While Himanta Biswa Sarma has been made the BJP's campaign committee convener, Union minister Sarbananda Sonowal is its CM candidate.
Assam is among the first in the series of five states going to assembly elections this summer. According to the schedule announced by the Election Commission, the voting will be held on April 4 and 11 to elect MLAs to the 126-member assembly. While the ruling Congress called the elections a matter of “peace versus tension” the BJP said it was an opportunity for the people to “choose between India and Bangladesh.’’
What could play a significant role in the elections are the D voters, a category peculiar to Assam. As many as 1,36,448 voters are classified as D or doubtful in the electoral rolls in the National Register of Citizens (NRC). The tag has been given to citizens who are yet to prove their Assamese origins in the ongoing Supreme Court monitored updating of the NRC. Under NRC rules, only those who have documentary evidence of being residents of Assam before March 24, 1971, and their descendants, will be considered Indian citizens. Chief Minister Tarun Gogoi, quoting a Supreme Court directive dated February 8, said D-category voters could cast their votes in the coming elections by proving that they were “covered by Section 6A of the Citizenship Act, 1955”. The court gave its order in an appeal filed against the Gauhati High Court's 2011 order barring D-category voters from exercising their franchise. Gogoi said the move would help the Congress.
The BJP is approaching the elections as an opportunity to dislodge Gogoi, who has been in power for 15 years. In the 2014 Lok Sabha elections, the BJP raised its vote share to 36 per cent, a significant improvement from the 11 per cent it managed in the 2011 assembly elections. In the process, the party won seven of 12 Lok Sabha seats in the state. The Congress ended up with just 29 per cent votes, dropping from the 39 per cent it won in 2011.
With over 34 per cent of Muslim population in the state, the BJP's strategy is to keep the “index of opposition unity’’ intact. “The key to success lies in ensuring that the anti-Congress votes are not divided,” said Rajkumar Sarma, treasurer of the BJP's state unit.
The BJP has tied up with the AGP and the Bodoland People’s Front (BPF). It has given 24 seats to the AGP and 16 to the BPF. The Congress, however, has successfully managed to engineer defections and divisions within the AGP and the BPF and has formed an alliance with these splinter groups and the United People's Party (UPP).
The other major player in Assam politics is perfume-baron-turned-evangelist Badruddin Ajmal, who enjoys huge popularity among Muslims of Bangladeshi origin. His party, the All India United Democratic Front (AIUDF), has 18 MLAs and 12 per cent vote share in the outgoing assembly. Its vote share in the last Lok Sabha elections went up to 14 per cent. “In the Lok Sabha elections, a section of Muslims voted for the BJP in upper Assam. People wanted change from the Congress, but the Dadri issue has forced them to think otherwise,” said Afrida Hussain, a television journalist from Guwahati. “Religious polarisation has made things very difficult in the Assamese society, which never differentiated on beef and pork on the same dining table.”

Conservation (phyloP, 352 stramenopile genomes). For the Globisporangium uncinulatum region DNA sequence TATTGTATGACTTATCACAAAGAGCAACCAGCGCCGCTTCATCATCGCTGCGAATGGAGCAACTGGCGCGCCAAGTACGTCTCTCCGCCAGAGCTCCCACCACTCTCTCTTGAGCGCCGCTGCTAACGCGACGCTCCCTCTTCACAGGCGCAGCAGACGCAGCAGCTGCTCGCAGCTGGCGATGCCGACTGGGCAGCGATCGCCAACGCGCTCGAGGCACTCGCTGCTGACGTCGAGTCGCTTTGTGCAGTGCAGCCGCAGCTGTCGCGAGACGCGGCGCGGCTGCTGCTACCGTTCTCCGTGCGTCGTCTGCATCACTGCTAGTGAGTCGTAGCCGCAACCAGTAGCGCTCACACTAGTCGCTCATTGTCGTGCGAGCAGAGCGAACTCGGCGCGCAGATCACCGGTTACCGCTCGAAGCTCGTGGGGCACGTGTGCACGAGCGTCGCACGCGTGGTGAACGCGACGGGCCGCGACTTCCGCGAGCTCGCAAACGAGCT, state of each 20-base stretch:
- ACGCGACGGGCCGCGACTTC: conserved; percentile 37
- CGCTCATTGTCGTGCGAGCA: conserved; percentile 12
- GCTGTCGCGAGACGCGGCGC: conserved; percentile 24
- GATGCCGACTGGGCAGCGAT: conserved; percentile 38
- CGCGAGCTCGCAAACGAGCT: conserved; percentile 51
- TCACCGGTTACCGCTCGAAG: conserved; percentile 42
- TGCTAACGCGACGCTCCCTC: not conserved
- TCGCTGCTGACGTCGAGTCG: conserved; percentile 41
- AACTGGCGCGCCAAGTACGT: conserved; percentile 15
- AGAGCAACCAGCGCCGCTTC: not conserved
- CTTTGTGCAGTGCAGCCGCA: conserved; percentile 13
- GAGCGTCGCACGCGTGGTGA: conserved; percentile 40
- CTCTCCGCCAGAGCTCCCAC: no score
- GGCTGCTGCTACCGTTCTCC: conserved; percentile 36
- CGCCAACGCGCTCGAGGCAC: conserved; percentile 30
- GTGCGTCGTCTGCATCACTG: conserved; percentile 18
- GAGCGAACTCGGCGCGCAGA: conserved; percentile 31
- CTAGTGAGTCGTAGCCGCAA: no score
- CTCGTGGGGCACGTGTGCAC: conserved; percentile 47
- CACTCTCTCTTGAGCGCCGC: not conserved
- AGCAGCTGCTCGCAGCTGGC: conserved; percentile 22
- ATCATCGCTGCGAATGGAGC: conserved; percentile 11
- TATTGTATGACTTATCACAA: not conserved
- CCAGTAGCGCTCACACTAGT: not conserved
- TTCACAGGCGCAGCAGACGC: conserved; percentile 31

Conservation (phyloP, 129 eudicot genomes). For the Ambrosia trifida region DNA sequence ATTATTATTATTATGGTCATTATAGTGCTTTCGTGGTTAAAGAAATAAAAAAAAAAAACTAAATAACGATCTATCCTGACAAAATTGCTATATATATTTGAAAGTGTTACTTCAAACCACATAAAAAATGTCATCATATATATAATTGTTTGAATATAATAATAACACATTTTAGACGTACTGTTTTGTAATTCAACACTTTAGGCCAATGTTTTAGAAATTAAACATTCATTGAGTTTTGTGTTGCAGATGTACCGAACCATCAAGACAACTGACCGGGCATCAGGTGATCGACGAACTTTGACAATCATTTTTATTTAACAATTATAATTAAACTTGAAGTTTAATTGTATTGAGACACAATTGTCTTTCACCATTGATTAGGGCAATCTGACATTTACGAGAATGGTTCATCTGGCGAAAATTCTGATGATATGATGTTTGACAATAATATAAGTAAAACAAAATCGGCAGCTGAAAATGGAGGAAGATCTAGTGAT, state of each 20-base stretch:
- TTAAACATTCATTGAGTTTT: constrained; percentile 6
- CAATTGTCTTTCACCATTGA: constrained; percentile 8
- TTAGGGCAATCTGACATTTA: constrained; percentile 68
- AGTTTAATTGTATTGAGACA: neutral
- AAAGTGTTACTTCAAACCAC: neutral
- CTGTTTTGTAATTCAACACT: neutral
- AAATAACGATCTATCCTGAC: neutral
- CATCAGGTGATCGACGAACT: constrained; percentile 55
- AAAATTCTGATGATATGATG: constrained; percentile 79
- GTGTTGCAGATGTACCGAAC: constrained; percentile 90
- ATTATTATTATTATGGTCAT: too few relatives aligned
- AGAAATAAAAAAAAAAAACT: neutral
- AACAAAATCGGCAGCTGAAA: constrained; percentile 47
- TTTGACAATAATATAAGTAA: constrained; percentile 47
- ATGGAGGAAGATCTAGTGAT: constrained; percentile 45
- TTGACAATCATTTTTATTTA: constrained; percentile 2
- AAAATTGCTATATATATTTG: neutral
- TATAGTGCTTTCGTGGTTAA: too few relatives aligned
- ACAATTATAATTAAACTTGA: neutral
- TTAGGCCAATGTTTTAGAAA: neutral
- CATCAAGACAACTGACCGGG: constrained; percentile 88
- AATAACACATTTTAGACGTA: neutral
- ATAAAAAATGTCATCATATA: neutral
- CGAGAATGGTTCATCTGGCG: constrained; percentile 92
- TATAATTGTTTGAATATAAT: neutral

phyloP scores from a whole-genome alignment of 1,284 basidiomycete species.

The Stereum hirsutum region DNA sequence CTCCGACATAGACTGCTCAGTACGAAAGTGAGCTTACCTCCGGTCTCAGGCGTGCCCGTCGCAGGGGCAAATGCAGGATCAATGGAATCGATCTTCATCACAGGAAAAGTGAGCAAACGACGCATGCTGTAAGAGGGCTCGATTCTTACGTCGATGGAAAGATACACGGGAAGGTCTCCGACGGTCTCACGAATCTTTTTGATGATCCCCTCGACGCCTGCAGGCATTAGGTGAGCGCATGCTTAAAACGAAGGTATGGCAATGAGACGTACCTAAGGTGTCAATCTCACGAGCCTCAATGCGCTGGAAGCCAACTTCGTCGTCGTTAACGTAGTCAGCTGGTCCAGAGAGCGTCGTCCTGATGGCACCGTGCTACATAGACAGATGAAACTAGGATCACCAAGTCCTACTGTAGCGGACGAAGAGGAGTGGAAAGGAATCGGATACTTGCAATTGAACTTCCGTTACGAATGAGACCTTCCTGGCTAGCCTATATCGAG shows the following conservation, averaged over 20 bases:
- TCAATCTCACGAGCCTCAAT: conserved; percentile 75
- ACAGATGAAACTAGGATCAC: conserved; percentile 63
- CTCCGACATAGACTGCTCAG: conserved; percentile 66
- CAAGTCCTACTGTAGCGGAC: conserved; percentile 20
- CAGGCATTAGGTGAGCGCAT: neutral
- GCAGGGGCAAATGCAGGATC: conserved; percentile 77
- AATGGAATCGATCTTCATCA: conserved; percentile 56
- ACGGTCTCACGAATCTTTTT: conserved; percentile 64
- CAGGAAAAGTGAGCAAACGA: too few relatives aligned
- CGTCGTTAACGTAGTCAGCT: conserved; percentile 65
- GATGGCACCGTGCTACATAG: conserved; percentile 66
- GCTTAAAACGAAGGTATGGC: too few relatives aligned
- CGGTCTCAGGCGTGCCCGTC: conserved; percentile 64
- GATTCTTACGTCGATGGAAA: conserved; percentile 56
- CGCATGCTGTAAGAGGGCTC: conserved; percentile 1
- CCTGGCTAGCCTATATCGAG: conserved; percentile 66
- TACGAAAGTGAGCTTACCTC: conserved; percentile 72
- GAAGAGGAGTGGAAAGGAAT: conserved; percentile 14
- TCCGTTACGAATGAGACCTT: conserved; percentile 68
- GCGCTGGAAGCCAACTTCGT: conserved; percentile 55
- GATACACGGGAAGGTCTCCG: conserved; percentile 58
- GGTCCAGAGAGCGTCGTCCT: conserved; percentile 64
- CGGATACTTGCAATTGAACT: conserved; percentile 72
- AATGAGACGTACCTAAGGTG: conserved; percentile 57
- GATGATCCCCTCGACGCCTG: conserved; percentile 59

Unlike in most other states, the Congress in Assam has successfully strengthened its booth-level organisation through a specially-designed booth micro-management programme overseen by All India Congress Committee secretary Avinash Pande. After senior Congress leader and chief ministerial aspirant Himanta Biswa Sarma quit the party and joined the BJP last year, the Congress has been focusing on rebuilding its cadre base. “It [Sarma's departure] was a blessing in disguise for us. When he was with us, most of the time we were busy settling internal disturbances. It brought us bad press, but now we don’t have faction feuds and rivals inside pulling down each other,” said Pande.
Historian and writer Mrinal Talukdar said Sarma was “a miniature version of BJP president Amit Shah. He is a master strategist and, at the same time, very ambitious,” he said. Since the BJP does not have much cadre strength in Assam, it is relying on leaders crossing over from other parties. While Sarma has been made convener of the BJP's campaign committee, Union Sports Minister Sarbananda Sonowal is the party's chief ministerial candidate, a move aimed at maintaining the balance between old-time leaders and new entrants.
For the Congress, however, the biggest worry is not the BJP, but the AIDUF. The Congress has always maintained a distance from the AIDUF, as it suited its strategy. Gogoi's famous quip “Who is Badruddin Ajmal?” kept the Congress safe from allegations that it supported Bangladeshi immigrants. Afrida said the BJP wanted Ajmal to garner maximum Muslim votes as it would divide the Congress vote bank.
“It seems Ajmal will have a tacit understanding with the BJP this time, if some of his interviews and statements are any indication. Because of his business interests and dependence on the Union government for seeking foreign funds for his two NGOs, Ajmal will keep happy, but hidden relations with the BJP,” she said. Talukdar said any government in Guwahati would require overt or covert participation of the AIDUF, “even if it is a confluence of oil and water”.
BJP spokesperson Rupam Goswami said the real issue in Assam was regarding the Bangladeshi Muslims protected by the Congress. But Talukdar said the issue of Bangladeshi immigrants was a hoax. “It will be proved once the update of the NRC is complete. However, the BJP and its allies have kept the issue alive,” he said.
Goswami, who was earlier with the All Assam Students Union, said the upcoming elections are a do-or-die battle for the BJP. “We may never have such a rainbow coalition, which is an essential condition for defeating the Congress.”